Today is the 75th anniversary of the Pearl Harbor attack. One of the signal events of World War II if not the last century.
The following images were taken several years ago and are a token tribute to my first cousin, Lt. Commander Bruce Reck. After the war a dedicated Scoutmaster and one heck of a nice guy. It wasn’t until much later in my life that I learned of his military service.
During World War II Bruce served on the USS Vega, the USS Wichita, the USS Wasp, the USS Axulite, the USS Kingfisher and the USS Enterprise. Stationed in Pearl Harbor on that fateful day, he took part as a diver in rescue and salvage operations in the aftermath of the attack. During the course of his naval service he received 14 medals including the Bronze Star and the Medal of Commendation for Valor. He died in Erie, Pennsylvania in 1995. Ave Atque Vale!!
The US National Parks Service allows those who survived the raid to have their ashes taken down to be buried within the Arizona’s sunken hull.
Like a proud, indomitable warrior, one lone gunless turret stands guard over the remains of its sunken ship which oozes a couple of gallons of oil daily, like some gigantic wounded beast that hasn’t entirely bled out.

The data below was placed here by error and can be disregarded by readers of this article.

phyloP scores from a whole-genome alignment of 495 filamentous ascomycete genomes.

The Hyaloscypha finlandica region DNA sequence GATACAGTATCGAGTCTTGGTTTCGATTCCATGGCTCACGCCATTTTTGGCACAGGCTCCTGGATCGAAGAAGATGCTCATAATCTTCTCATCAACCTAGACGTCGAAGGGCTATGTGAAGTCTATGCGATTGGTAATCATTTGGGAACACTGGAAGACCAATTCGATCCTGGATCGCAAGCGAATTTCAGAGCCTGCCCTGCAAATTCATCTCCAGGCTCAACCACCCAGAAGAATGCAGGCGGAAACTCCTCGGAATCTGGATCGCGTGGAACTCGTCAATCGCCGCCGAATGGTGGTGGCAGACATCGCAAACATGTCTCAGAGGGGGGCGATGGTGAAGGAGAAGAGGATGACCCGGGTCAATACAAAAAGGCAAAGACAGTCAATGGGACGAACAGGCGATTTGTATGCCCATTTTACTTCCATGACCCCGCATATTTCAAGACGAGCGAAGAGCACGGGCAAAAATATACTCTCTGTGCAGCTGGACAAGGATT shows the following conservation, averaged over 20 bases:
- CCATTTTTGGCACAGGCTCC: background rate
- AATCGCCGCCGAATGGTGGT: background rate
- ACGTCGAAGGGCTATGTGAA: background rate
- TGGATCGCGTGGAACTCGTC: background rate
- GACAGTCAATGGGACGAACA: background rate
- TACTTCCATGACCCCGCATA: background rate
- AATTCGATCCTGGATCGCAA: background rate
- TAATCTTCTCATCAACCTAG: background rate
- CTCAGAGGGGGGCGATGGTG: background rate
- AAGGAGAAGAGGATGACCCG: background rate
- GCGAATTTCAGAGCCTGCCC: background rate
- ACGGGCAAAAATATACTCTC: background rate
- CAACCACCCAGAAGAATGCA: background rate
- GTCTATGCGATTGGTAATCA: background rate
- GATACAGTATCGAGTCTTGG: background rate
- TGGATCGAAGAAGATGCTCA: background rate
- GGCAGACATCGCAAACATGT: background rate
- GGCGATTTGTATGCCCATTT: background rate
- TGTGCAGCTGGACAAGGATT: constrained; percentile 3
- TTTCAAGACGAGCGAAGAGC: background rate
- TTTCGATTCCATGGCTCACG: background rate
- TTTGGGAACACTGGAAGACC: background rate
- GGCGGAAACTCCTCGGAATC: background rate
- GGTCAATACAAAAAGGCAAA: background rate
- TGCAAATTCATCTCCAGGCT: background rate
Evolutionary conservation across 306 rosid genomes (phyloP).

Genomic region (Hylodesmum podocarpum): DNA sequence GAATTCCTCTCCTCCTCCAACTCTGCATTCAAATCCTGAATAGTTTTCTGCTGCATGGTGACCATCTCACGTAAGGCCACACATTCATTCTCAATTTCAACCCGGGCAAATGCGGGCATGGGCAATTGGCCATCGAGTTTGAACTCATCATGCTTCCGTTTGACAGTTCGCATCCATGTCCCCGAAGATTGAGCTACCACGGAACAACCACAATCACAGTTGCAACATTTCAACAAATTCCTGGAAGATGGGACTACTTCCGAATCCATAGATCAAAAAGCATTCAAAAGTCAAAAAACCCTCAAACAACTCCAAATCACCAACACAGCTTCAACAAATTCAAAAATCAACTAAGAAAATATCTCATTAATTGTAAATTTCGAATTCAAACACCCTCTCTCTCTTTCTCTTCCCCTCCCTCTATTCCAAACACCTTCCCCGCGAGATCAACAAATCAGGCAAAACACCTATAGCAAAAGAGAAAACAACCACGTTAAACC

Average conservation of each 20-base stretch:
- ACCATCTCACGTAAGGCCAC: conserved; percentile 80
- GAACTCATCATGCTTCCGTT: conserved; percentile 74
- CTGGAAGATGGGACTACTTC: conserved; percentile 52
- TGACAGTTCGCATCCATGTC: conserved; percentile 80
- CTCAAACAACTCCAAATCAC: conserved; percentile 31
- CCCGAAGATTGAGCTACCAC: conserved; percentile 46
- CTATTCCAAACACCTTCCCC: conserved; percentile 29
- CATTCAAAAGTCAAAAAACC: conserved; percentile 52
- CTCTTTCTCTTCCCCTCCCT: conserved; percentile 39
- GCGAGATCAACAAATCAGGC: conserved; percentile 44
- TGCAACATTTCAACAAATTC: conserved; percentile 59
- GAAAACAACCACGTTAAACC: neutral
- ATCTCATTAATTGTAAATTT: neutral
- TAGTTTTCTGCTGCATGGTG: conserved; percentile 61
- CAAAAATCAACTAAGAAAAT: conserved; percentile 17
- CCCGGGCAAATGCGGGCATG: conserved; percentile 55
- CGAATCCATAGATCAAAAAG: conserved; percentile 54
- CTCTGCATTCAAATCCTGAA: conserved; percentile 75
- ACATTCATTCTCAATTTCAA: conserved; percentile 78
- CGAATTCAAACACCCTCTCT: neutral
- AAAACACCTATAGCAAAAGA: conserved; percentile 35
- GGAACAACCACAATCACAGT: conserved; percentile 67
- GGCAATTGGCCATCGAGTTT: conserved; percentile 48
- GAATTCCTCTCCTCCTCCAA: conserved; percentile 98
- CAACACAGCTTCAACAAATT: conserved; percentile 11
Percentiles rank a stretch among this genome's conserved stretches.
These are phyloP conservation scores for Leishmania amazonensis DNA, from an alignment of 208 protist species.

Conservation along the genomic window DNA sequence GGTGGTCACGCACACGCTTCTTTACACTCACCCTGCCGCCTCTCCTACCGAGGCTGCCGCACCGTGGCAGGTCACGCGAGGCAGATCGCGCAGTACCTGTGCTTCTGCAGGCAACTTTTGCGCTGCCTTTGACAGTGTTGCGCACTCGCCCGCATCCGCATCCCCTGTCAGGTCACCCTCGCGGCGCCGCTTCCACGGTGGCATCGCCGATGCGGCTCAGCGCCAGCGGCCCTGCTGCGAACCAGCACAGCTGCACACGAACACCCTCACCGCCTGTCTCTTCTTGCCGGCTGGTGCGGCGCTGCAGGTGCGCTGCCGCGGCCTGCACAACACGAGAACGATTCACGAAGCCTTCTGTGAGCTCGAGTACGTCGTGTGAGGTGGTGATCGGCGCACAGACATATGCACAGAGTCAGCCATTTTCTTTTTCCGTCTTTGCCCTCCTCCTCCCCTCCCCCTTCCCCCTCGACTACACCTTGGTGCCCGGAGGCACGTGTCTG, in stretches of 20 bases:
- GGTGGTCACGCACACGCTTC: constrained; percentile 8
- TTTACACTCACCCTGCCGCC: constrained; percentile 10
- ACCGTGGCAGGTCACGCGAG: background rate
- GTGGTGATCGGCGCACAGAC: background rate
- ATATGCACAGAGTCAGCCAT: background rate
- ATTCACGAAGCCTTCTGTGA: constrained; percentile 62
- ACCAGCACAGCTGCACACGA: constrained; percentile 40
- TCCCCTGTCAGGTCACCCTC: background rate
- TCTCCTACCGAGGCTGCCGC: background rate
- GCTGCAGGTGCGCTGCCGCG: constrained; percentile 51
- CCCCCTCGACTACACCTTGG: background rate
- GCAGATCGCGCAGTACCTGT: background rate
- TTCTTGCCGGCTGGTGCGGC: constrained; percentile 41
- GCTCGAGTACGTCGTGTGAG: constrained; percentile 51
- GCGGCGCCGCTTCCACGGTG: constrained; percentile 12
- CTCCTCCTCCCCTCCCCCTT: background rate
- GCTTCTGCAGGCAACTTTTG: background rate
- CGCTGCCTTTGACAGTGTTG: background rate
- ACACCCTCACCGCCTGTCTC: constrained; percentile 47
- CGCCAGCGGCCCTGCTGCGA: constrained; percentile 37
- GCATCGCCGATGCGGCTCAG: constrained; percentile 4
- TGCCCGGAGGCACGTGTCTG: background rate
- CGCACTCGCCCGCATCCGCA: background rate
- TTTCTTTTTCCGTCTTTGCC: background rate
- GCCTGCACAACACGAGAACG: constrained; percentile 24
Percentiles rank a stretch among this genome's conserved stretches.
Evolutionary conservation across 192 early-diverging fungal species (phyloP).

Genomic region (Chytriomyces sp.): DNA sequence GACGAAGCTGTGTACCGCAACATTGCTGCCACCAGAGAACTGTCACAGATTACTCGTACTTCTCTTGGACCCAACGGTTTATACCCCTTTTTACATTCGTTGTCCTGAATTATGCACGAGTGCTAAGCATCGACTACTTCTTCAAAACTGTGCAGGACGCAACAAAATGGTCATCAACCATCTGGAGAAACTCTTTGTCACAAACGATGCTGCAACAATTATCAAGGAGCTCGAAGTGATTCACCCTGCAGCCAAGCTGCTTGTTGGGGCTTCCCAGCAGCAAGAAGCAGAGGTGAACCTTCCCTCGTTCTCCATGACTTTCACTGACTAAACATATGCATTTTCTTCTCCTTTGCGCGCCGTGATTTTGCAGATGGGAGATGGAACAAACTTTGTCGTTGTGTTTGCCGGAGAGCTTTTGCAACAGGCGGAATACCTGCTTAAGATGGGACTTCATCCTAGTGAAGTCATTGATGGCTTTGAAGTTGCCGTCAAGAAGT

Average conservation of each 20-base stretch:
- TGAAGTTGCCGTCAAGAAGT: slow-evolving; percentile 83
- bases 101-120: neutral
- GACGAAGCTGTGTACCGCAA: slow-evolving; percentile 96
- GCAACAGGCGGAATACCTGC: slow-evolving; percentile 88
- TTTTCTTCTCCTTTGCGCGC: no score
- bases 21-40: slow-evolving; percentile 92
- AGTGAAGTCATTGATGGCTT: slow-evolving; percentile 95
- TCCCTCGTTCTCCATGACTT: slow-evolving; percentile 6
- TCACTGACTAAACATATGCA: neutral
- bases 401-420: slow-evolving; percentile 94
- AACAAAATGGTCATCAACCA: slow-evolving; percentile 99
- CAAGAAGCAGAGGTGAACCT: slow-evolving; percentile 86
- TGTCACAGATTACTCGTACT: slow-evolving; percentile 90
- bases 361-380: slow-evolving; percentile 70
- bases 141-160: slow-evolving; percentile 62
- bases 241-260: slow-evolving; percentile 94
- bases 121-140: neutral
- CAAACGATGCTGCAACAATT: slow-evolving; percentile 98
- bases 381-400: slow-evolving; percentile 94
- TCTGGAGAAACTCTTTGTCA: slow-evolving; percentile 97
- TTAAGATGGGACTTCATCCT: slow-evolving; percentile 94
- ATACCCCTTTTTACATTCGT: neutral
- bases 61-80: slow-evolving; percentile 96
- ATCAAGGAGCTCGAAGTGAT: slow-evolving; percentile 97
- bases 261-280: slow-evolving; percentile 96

Three men, Ronald Endicott (18), Clifford Olds (20) and Louis Costin (21) on board the West Virginia at the time of the attack, survived for 16 days, desperately banging on the ship’s sunken hull for a rescue which never came. Men on the surface did their utmost to avoid guard duty on the crippled ship so as not to hear the constant, macabre noise. There was nothing anyone could do. Cut a hole and risk flooding the compartment or use a torch and cause an explosion. Six months later when the ship was finally surfaced, their remains were gathered and buried in the National Memorial Cemetery of the Pacific, in the volcanic crater the locals call the Punchbowl, where the majority of the Pearl Harbor victims were buried. The date on their tombstones was backdated to December 7 to jive with the official navy story that the men had died at their battle stations so as to save the their families from the searing pain of the awful truth.
In Louis Costin’s locker they retrieved a watch which was destined to be a Christmas gift for his mother. Broken and waterlogged it was eventually sent home, where his mother had it repaired and wore it daily until her death in 1985 at the age of 92, thankfully never knowing the true story of her son’s gruesome, lingering death.
Like William Tecumseh Sherman said, “War is Hell!”